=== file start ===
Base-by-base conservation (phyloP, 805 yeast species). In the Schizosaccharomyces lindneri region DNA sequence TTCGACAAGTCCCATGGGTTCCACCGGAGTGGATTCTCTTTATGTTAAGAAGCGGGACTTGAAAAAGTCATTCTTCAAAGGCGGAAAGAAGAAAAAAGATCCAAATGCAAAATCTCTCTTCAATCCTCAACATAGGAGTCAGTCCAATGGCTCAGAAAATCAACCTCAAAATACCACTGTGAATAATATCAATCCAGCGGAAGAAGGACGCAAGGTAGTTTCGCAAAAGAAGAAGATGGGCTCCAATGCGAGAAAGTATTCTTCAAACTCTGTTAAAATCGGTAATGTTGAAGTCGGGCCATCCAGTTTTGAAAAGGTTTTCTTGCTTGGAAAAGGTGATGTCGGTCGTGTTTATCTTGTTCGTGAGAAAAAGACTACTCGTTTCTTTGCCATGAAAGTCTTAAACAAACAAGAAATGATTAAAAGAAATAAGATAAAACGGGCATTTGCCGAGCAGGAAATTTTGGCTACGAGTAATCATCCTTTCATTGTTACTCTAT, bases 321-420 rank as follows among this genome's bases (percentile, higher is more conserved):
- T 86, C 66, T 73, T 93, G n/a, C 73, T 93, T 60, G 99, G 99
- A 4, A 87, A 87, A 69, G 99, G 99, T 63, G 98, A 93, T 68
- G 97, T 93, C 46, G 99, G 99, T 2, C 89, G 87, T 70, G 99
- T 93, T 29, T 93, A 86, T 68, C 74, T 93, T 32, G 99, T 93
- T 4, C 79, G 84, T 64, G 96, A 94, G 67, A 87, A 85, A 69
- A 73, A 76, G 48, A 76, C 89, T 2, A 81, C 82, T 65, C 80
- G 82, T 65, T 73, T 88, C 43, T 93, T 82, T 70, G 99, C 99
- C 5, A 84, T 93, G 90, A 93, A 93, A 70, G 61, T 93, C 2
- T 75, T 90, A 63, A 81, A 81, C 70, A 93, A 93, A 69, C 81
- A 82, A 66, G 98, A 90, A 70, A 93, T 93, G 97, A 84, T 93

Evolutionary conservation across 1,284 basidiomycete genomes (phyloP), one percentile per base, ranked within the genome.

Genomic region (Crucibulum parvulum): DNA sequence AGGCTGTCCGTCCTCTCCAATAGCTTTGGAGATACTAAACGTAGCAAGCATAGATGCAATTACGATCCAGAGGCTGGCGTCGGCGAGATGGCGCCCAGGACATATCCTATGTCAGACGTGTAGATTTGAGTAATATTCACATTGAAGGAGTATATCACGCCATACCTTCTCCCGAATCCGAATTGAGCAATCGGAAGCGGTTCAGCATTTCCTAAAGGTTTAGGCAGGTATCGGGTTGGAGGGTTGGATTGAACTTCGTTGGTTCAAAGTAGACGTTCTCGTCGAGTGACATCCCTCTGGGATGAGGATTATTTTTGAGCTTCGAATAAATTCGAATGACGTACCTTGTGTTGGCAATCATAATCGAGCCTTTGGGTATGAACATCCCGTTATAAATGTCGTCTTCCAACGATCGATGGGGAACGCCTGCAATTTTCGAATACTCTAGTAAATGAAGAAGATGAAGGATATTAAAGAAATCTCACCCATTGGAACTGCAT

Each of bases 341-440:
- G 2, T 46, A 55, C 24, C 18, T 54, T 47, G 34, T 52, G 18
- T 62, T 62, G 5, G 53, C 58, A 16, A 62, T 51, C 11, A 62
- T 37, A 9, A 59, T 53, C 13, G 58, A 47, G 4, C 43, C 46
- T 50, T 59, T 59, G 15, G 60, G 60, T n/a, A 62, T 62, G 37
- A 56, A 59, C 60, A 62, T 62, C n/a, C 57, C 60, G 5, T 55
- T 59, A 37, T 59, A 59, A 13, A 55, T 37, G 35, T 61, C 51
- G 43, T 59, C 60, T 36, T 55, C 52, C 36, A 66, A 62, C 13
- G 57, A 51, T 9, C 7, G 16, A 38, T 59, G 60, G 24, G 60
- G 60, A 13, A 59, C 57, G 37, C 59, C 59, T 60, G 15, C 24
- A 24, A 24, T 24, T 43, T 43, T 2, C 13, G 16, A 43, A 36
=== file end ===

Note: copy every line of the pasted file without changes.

Base-by-base conservation (phyloP, 805 yeast species). In the Schizosaccharomyces lindneri region DNA sequence TTCGACAAGTCCCATGGGTTCCACCGGAGTGGATTCTCTTTATGTTAAGAAGCGGGACTTGAAAAAGTCATTCTTCAAAGGCGGAAAGAAGAAAAAAGATCCAAATGCAAAATCTCTCTTCAATCCTCAACATAGGAGTCAGTCCAATGGCTCAGAAAATCAACCTCAAAATACCACTGTGAATAATATCAATCCAGCGGAAGAAGGACGCAAGGTAGTTTCGCAAAAGAAGAAGATGGGCTCCAATGCGAGAAAGTATTCTTCAAACTCTGTTAAAATCGGTAATGTTGAAGTCGGGCCATCCAGTTTTGAAAAGGTTTTCTTGCTTGGAAAAGGTGATGTCGGTCGTGTTTATCTTGTTCGTGAGAAAAAGACTACTCGTTTCTTTGCCATGAAAGTCTTAAACAAACAAGAAATGATTAAAAGAAATAAGATAAAACGGGCATTTGCCGAGCAGGAAATTTTGGCTACGAGTAATCATCCTTTCATTGTTACTCTAT, bases 321-420 rank as follows among this genome's bases (percentile, higher is more conserved):
- T 86, C 66, T 73, T 93, G n/a, C 73, T 93, T 60, G 99, G 99
- A 4, A 87, A 87, A 69, G 99, G 99, T 63, G 98, A 93, T 68
- G 97, T 93, C 46, G 99, G 99, T 2, C 89, G 87, T 70, G 99
- T 93, T 29, T 93, A 86, T 68, C 74, T 93, T 32, G 99, T 93
- T 4, C 79, G 84, T 64, G 96, A 94, G 67, A 87, A 85, A 69
- A 73, A 76, G 48, A 76, C 89, T 2, A 81, C 82, T 65, C 80
- G 82, T 65, T 73, T 88, C 43, T 93, T 82, T 70, G 99, C 99
- C 5, A 84, T 93, G 90, A 93, A 93, A 70, G 61, T 93, C 2
- T 75, T 90, A 63, A 81, A 81, C 70, A 93, A 93, A 69, C 81
- A 82, A 66, G 98, A 90, A 70, A 93, T 93, G 97, A 84, T 93

Evolutionary conservation across 1,284 basidiomycete genomes (phyloP), one percentile per base, ranked within the genome.

Genomic region (Crucibulum parvulum): DNA sequence AGGCTGTCCGTCCTCTCCAATAGCTTTGGAGATACTAAACGTAGCAAGCATAGATGCAATTACGATCCAGAGGCTGGCGTCGGCGAGATGGCGCCCAGGACATATCCTATGTCAGACGTGTAGATTTGAGTAATATTCACATTGAAGGAGTATATCACGCCATACCTTCTCCCGAATCCGAATTGAGCAATCGGAAGCGGTTCAGCATTTCCTAAAGGTTTAGGCAGGTATCGGGTTGGAGGGTTGGATTGAACTTCGTTGGTTCAAAGTAGACGTTCTCGTCGAGTGACATCCCTCTGGGATGAGGATTATTTTTGAGCTTCGAATAAATTCGAATGACGTACCTTGTGTTGGCAATCATAATCGAGCCTTTGGGTATGAACATCCCGTTATAAATGTCGTCTTCCAACGATCGATGGGGAACGCCTGCAATTTTCGAATACTCTAGTAAATGAAGAAGATGAAGGATATTAAAGAAATCTCACCCATTGGAACTGCAT

Each of bases 341-440:
- G 2, T 46, A 55, C 24, C 18, T 54, T 47, G 34, T 52, G 18
- T 62, T 62, G 5, G 53, C 58, A 16, A 62, T 51, C 11, A 62
- T 37, A 9, A 59, T 53, C 13, G 58, A 47, G 4, C 43, C 46
- T 50, T 59, T 59, G 15, G 60, G 60, T n/a, A 62, T 62, G 37
- A 56, A 59, C 60, A 62, T 62, C n/a, C 57, C 60, G 5, T 55
- T 59, A 37, T 59, A 59, A 13, A 55, T 37, G 35, T 61, C 51
- G 43, T 59, C 60, T 36, T 55, C 52, C 36, A 66, A 62, C 13
- G 57, A 51, T 9, C 7, G 16, A 38, T 59, G 60, G 24, G 60
- G 60, A 13, A 59, C 57, G 37, C 59, C 59, T 60, G 15, C 24
- A 24, A 24, T 24, T 43, T 43, T 2, C 13, G 16, A 43, A 36